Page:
The ADEA prohibited discrimination against a person because of their age of his/her age with respect to any term, condition, or privilege of employment, including hiring, firing, promotion, layoff, compensation, benefits, job assignments, and training. It also prohibits retaliation against an individual who opposes discriminatory employment practices, or for filing an age discrimination charge, testifying, or participating in any way in an investigation, proceeding, or litigation under the ADEA. These laws are enforced by the Equal Employment Opportunity Commission. (EEOC)
What Employers and Employees are Covered?
The ADEA applies to employers with twenty or more employers, local, state and federal governments, employment agencies and labor organizations. The act applies to employees 40 and over. During the Regan Administration, the ADEA was amended to remove the age cap of 70 relating to the maximum age of employed worker protected by the act. It was amended in 1991 to prohibit discrimination relating to benefits and retirement.
Can You be Forced to Retire?
Generally, you cannot be required to retire simply because you have reached a certain age unless age is a bona-fide job qualification. You can waive your rights under the ADEA as part of a severance package or a reduction of a workforce. There are specific guidelines that must be followed for a waiver of ADEA rights to be valid. The wavier must be:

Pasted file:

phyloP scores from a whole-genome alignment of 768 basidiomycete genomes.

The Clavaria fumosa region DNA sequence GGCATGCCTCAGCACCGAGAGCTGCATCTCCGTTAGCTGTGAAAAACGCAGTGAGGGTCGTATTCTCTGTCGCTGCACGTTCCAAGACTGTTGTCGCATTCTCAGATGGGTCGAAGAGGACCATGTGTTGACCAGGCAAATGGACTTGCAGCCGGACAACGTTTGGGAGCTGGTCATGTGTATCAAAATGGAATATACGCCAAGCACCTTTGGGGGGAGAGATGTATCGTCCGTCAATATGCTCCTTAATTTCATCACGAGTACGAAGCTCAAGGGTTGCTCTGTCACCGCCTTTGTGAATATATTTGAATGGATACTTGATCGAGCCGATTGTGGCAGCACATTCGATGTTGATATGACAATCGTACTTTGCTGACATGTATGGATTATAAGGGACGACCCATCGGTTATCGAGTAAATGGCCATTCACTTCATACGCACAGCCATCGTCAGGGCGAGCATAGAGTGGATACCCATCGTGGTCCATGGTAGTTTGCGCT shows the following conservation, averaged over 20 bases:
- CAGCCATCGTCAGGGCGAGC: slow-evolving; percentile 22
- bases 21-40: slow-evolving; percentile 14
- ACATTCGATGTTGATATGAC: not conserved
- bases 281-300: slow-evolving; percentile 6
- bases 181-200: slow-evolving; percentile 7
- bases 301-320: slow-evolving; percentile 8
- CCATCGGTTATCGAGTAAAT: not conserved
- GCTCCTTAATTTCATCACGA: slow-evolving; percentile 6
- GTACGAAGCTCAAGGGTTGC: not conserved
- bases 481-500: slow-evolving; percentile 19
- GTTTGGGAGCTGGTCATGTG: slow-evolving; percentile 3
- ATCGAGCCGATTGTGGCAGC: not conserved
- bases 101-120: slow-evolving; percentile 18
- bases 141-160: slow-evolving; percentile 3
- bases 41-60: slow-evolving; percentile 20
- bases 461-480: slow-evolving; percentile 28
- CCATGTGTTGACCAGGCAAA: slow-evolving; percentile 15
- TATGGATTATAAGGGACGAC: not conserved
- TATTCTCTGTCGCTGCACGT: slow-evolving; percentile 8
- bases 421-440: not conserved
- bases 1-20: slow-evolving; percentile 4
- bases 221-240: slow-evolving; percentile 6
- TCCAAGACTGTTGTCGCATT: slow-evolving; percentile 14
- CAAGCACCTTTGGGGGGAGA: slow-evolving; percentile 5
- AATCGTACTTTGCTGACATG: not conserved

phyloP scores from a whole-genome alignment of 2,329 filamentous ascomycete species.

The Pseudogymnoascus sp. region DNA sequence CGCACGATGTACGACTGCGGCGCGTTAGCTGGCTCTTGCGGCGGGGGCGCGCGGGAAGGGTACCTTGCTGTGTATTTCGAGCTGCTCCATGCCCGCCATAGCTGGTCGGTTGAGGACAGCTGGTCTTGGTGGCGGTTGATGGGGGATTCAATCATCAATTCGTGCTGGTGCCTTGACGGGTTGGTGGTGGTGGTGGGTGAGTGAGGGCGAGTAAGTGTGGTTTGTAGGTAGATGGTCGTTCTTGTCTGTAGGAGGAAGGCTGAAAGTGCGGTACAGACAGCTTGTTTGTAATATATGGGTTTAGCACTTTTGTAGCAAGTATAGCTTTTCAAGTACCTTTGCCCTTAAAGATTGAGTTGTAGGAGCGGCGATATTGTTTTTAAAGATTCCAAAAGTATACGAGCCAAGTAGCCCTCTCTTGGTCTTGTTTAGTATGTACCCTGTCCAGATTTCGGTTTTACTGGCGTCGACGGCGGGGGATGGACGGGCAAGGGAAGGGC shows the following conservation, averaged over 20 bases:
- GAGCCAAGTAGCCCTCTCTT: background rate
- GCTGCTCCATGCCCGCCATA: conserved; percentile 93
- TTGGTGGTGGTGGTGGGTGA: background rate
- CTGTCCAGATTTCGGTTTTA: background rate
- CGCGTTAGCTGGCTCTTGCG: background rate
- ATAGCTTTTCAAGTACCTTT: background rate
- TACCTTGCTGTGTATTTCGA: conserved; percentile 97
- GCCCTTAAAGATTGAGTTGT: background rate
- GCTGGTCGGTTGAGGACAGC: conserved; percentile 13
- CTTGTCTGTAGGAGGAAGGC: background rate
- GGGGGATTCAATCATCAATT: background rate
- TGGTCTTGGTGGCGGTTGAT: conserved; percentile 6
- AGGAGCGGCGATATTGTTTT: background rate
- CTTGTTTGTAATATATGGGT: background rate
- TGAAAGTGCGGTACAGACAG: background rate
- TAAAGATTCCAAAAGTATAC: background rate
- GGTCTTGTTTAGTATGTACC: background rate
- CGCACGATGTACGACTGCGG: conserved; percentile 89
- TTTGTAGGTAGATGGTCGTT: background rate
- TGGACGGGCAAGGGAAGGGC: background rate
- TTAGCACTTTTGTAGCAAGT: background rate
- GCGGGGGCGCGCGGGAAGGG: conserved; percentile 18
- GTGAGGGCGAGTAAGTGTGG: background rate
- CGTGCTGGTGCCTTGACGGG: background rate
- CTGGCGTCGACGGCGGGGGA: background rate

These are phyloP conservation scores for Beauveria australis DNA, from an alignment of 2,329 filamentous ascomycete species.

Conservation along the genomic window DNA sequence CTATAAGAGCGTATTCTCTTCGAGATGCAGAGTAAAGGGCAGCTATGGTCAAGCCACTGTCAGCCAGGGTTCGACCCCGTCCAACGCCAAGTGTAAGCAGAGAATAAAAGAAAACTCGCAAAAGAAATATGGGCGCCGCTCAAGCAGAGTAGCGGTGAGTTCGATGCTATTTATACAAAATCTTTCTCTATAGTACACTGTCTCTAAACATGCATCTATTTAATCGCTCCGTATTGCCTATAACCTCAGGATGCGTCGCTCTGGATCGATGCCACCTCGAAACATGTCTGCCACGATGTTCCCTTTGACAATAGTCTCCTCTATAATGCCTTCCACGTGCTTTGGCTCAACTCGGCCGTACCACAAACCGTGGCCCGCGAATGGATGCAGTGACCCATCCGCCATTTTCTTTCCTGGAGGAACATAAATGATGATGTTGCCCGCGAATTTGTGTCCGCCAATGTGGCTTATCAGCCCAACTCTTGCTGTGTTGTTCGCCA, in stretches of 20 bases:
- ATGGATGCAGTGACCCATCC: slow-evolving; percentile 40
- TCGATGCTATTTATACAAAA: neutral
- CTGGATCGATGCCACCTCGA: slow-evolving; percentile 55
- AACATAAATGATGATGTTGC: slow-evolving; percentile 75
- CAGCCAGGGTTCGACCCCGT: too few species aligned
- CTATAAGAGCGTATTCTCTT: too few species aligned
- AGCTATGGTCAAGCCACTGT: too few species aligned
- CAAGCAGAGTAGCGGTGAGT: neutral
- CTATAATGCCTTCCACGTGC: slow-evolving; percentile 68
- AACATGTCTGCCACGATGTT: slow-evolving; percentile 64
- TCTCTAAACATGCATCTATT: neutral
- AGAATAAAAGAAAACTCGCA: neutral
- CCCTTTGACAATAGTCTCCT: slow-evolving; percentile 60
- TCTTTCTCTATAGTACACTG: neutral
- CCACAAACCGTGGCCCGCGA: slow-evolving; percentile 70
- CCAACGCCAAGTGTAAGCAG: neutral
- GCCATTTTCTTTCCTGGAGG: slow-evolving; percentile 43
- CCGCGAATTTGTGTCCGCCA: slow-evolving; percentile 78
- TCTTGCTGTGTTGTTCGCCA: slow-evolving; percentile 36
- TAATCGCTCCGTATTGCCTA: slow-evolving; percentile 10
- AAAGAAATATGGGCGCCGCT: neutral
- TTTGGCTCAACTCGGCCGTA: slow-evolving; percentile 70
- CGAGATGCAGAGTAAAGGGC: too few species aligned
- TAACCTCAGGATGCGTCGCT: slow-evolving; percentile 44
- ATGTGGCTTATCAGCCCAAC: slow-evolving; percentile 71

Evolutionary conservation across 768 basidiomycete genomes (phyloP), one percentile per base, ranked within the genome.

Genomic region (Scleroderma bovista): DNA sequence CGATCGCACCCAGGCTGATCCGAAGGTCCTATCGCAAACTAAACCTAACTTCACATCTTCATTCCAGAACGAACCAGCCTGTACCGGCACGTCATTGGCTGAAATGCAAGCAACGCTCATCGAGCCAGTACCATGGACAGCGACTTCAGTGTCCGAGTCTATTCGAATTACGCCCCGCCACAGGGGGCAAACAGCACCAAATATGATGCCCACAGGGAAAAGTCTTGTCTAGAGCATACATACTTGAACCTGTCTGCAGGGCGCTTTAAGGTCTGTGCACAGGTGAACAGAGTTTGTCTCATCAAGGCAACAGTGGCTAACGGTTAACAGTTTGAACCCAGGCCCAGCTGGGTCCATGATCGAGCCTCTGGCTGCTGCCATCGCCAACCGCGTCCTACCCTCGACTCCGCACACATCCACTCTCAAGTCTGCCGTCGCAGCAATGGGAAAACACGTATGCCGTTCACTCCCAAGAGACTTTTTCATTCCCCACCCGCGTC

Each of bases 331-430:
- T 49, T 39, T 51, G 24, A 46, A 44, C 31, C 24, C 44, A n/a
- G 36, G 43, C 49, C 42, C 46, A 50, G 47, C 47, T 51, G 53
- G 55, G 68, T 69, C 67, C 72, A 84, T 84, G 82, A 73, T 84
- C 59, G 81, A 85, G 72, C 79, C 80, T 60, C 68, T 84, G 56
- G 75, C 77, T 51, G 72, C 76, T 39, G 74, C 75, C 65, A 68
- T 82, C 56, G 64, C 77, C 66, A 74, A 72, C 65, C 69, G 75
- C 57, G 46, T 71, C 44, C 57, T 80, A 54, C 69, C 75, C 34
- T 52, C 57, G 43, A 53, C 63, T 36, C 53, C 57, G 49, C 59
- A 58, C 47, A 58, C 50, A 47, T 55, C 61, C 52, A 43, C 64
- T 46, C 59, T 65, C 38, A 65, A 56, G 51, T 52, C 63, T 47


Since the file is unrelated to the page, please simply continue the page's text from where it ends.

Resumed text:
- Must be in writing and be understandable. This means written in plain language, no legalese.
- Must specifically refer to ADEA rights or claims. A general release will not met ADEA standards.
- May not waive rights or claims that may arise in the future.
- Must be in exchange for valuable consideration. If you were entitled to certain benefits anyway, and did not receive anything additional in return for signing a waiver, it is not valid under the ADEA.
- Must advise you in writing to consult an attorney before signing the waiver. While you do not have to consult with an attorney, and may choose not to, you must have been advised in writing to consult an attorney.
- Must provide you with at least 21 days to consider the agreement and at least 7 days to revoke the agreement after signing it.
Do You Need a Lawyer?
The 1991 amendments to ADEA indicate specifically that if you are considering waiving ADEA rights that legal counsel should be consulted. It is recognition of the serious nature of your action. Consult a lawyer if you believe you are being discriminated against because of your age in benefits. The courts have strict rules about how and when benefits can be waived. Legal consultation is your best protection if your employer asks you to wave any rights.
As a rule, the Age Discrimination in Employment Act (ADEA) prohibits forcing an employee simply because they have reached a certain age. Age limitations apply on in the limited instances where age is part of the bona fide job requirement. ADEA protections can be waived as part of a severance page or workforce reduction but specific requirements must be met for the wavier to be valid. It is important to consult legal counsel if you are being asked to waive your ADEA rights or retire before you are ready.